Once upon a time, every book was about being perfect. Every book told you, "This is how you are supposed to be; now go and be that."

Then Rabbi Schneur Zalman of Liadi (the "Alter Rebbe," 1745-1813) wrote a book for "the rest of us." He even called it Sefer Shel Benonim--meaning, the book for the average guy. The first Book of Kabalistic Enlightenment for the Everyguy. (We call it Tanya because that's the first word in the book.)

As it turns out, for the average guy who wants to get life right there's really only one question. That's the question Rabbi Schneur Zalman poses at the beginning of his book--
Once upon a time, every book was
about being perfect
and then repeats in different forms at frequent intervals. Not surprisingly, that question lies at the core of all the typical maladies of "the rest of us": Guilt, depression, apathy and feelings of inadequacy.

Here's how Rabbi Schneur Zalman presents the question:

Before you were born, the sages taught us, they made you take an oath: "Be righteous. Don't be wicked. Yet, even if the entire world tells you that you are righteous, think of yourself as though you were wicked."

This requires clarification. Didn't we learn in The Ethics of the Fathers, "Never consider yourself wicked"?

Furthermore, if a person considers himself wicked, he will be disheartened and depressed and won't be able to serve G‑d with joy. On the other hand, if he does not become at all depressed from this, he could come to treat life as a joke, G‑d forbid.

Let's put this in modern language. Instead of righteous and wicked, let's use something that communicates the same ideas, but something closer to our modern psyche:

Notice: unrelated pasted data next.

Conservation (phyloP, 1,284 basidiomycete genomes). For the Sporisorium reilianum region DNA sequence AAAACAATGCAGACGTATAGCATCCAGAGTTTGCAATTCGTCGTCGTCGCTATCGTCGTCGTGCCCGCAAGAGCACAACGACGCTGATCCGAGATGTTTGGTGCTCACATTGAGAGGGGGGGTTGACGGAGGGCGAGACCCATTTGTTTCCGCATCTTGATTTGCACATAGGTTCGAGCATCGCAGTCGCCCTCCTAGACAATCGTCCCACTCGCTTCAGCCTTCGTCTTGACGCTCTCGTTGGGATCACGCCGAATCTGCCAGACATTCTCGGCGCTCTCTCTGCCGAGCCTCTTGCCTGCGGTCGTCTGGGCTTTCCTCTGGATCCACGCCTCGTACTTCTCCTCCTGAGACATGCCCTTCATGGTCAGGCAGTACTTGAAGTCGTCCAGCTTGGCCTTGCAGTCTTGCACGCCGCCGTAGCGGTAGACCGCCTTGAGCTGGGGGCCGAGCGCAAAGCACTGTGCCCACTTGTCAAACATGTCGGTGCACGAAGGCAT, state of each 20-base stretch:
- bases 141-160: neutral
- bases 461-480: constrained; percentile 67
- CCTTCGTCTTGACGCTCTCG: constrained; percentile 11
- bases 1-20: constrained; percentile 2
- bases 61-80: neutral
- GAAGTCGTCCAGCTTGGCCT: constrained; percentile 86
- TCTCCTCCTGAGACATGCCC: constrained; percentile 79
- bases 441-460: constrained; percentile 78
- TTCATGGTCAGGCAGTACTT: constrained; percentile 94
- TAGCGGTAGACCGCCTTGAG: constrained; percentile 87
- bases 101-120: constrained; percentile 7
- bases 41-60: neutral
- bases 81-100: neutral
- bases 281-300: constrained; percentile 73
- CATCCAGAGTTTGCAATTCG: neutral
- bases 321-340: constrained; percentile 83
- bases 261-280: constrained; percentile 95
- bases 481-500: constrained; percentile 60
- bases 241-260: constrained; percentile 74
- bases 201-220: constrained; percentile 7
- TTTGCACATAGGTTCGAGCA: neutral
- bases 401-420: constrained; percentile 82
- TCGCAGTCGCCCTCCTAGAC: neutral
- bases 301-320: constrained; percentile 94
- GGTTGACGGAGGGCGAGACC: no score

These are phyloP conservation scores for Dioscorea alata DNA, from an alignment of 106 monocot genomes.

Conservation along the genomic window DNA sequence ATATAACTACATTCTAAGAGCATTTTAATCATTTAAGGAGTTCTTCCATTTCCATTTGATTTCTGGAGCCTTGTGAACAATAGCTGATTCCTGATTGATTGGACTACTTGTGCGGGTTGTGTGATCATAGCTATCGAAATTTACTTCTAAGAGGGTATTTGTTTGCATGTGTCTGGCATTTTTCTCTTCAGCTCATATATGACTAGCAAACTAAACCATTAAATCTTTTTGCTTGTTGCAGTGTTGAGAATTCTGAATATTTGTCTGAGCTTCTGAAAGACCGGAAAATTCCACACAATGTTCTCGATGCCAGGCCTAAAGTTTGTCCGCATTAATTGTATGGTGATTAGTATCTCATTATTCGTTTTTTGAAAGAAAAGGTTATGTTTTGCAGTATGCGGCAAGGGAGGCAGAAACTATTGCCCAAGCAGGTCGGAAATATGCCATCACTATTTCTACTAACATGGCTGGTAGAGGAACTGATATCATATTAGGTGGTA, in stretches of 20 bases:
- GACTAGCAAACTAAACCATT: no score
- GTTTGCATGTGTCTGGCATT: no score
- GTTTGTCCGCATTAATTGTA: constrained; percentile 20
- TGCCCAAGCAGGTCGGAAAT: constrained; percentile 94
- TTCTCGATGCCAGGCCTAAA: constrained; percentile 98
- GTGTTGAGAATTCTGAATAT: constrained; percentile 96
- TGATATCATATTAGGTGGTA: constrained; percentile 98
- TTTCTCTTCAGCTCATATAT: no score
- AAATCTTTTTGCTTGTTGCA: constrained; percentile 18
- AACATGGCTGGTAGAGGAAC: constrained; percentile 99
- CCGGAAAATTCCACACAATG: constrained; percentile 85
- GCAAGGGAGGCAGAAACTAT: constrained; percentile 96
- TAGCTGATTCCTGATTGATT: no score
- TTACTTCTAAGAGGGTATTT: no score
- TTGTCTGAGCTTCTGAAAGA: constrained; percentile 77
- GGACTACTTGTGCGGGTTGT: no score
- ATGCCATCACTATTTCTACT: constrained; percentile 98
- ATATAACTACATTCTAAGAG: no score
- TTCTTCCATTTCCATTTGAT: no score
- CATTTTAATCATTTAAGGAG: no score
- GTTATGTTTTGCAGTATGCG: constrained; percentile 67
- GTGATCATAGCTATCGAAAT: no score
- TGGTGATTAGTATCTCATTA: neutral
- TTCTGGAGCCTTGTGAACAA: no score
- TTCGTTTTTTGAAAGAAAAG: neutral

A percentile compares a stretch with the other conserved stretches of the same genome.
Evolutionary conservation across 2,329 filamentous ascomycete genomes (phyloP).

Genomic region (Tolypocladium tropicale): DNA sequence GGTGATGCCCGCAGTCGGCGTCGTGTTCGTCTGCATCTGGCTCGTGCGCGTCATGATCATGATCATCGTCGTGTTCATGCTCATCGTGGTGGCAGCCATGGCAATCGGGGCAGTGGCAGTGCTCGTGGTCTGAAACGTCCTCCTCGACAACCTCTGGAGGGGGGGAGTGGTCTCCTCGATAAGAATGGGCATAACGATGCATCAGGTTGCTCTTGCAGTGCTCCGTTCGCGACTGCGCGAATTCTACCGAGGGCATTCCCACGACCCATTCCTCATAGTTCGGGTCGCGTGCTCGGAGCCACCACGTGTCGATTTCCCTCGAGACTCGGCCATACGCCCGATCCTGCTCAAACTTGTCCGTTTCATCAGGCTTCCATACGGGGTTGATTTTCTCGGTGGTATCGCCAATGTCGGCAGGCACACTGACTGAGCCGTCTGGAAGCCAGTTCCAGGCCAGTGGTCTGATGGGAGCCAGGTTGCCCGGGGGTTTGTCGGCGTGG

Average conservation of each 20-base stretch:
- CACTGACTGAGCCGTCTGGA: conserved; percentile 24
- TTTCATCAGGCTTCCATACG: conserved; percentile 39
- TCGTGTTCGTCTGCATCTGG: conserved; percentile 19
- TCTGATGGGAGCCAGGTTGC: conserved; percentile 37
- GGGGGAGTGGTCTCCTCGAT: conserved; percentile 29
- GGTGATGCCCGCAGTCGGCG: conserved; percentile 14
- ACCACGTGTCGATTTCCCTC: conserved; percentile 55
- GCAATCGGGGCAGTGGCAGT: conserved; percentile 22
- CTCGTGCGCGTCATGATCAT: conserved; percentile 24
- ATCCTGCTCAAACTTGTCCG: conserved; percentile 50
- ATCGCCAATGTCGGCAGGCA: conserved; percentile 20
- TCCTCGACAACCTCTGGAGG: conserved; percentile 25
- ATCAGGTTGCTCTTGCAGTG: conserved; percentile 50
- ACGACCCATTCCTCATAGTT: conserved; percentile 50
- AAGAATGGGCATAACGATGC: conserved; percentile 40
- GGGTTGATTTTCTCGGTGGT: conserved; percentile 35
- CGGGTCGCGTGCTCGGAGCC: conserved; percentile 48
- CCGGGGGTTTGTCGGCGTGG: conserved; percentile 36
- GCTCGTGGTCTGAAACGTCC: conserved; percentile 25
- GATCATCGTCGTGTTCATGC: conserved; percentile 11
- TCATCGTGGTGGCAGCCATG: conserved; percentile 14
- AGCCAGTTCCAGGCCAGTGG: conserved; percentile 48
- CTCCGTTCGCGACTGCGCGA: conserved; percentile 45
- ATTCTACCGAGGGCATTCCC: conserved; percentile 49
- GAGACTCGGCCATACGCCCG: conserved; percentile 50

Here's a wild teaching from the ancient sages: They taught that before you were born, the Heavenly Court made you swear you would be a spiritually enlightened being and never be a failure. Then they told you that "even if the entire world guru-tizes you as the ultimate enlightened being, consider yourself a failure."

They couldn't possibly have meant this. After all, these are the same sages that taught us, "Never consider yourself a failure."

Furthermore, everyone knows that if you go around thinking, "I'm a failure, I'm a failure" you're bound to feel like a worm and its going to be pretty hard to get up and go to work in the morning. But the Torah tells us you have to serve G‑d with joy! How are you going to serve G‑d with joy if you think of yourself as a perpetual failure?

Well, you could just decide not to take failure so seriously. You could say, "So I'm a loser. Big deal. I still have to be happy." G‑d forbid to live such a life. A person living like that could end up doing anything.

Get the question? I didn't. Until, after some thirty years of studying the book, an old friend of mine who made good as a psychologist, Rabbi Dr. Y. Y. Shagalov, pointed it out to me:

The book addresses the big question: "Why shouldn't I be depressed?"

It's a question endemic to life on earth. It's a tension none of us can escape: knowing what we should be and knowing we will never reach it.

It's a tension none of us can escape: knowing what we should be and knowing we will never reach it. We see our failures every day—and even when we succeed, we still know inside that this is not the real thing. The real thing is in some Garden of Eden where we lived before we were born, but definitely not here. Yet we keep on expecting ourselves to be that perfect being that precedes life on this planet.

So we get tied up in knots over failure. And those knots just make it even harder to get anywhere—so we fail even more. And then they tell us to rejoice in our lot.

What's the answer? The answer is strewn across 53 short but pithy chapters that challenge every common intuition of normal human beings, using standard received wisdom to turn wisdom on its head. But that's okay, because my buddy psychologist turned me on to that, as well. If I were to sum it up in one line, it would have to be as follows: